Targeting the gut in metabolic disease 31 Mar 2020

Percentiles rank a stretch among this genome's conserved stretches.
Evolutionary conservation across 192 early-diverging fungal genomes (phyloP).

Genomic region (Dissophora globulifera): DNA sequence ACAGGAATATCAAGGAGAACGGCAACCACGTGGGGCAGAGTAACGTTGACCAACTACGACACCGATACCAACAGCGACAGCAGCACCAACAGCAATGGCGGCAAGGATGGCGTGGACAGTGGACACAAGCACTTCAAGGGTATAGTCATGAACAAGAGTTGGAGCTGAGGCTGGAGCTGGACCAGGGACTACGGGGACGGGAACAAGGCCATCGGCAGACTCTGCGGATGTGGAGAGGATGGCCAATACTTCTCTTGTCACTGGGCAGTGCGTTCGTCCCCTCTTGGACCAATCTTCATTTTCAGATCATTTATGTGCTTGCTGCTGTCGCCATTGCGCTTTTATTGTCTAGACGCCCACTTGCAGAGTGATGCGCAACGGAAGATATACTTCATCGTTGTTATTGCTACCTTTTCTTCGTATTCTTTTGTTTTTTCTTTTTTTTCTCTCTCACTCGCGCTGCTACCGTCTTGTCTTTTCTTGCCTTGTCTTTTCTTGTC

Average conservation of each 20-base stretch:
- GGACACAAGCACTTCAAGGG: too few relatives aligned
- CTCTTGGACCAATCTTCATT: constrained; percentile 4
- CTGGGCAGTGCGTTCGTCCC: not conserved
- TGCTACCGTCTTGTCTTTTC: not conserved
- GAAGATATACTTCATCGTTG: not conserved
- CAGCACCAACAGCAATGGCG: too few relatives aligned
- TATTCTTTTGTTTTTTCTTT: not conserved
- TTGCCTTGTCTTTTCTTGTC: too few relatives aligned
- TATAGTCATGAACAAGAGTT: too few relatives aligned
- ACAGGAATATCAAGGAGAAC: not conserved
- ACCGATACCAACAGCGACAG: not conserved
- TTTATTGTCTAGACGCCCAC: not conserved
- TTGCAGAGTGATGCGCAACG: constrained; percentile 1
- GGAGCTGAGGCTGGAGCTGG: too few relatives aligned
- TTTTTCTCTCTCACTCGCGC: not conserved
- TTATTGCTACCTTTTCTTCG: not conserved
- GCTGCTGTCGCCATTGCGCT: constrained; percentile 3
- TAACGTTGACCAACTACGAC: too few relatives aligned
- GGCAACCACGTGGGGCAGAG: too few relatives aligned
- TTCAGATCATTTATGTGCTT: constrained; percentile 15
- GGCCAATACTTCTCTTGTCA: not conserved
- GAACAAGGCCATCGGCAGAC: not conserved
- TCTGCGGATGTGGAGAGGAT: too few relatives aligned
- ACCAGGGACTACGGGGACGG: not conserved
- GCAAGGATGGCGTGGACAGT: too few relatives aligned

This project aims to identify new strategies to target the gut for the treatment of type 2 diabetes and obesity. Intestinal hormones regulate intestinal nutrient absorption, insulin secretion and appetite, and therapeutics based on the gut peptide GLP-1 are widely used for type 2 diabetes and obesity. Bariatric surgery causes weight loss and resolves diabetes at least in part via gut endocrine changes. This project will characterise human enteroendocrine cells using intestinal organoid cultures, building on our previous work using transgenic mouse models. To identify cells of interest, organoids will be engineered by CRISPR/Cas9 to express fluorescent sensors driven by hormonal promoters, allowing cellular analysis by transcriptomics, electrophysiology and real-time fluorescence imaging of e.g. Ca2+ and cAMP. We will characterize nutrient sensing pathways and identify receptors and signaling pathways potentially modifiable therapeutically. Using mouse and human tissues, we will identify circuitry involved in bidirectional cross-talk between gut endocrine cells and enteric/autonomic nerves. Building on our new methods to analyse peptides and the low molecular weight proteome by mass-spectrometry, we will investigate how plasma peptides respond to nutrient ingestion in health and metabolic diseases including diabetes, obesity, lipodystrophy and anorexia nervosa, and following bariatric surgery or dietary calorie restriction in obesity.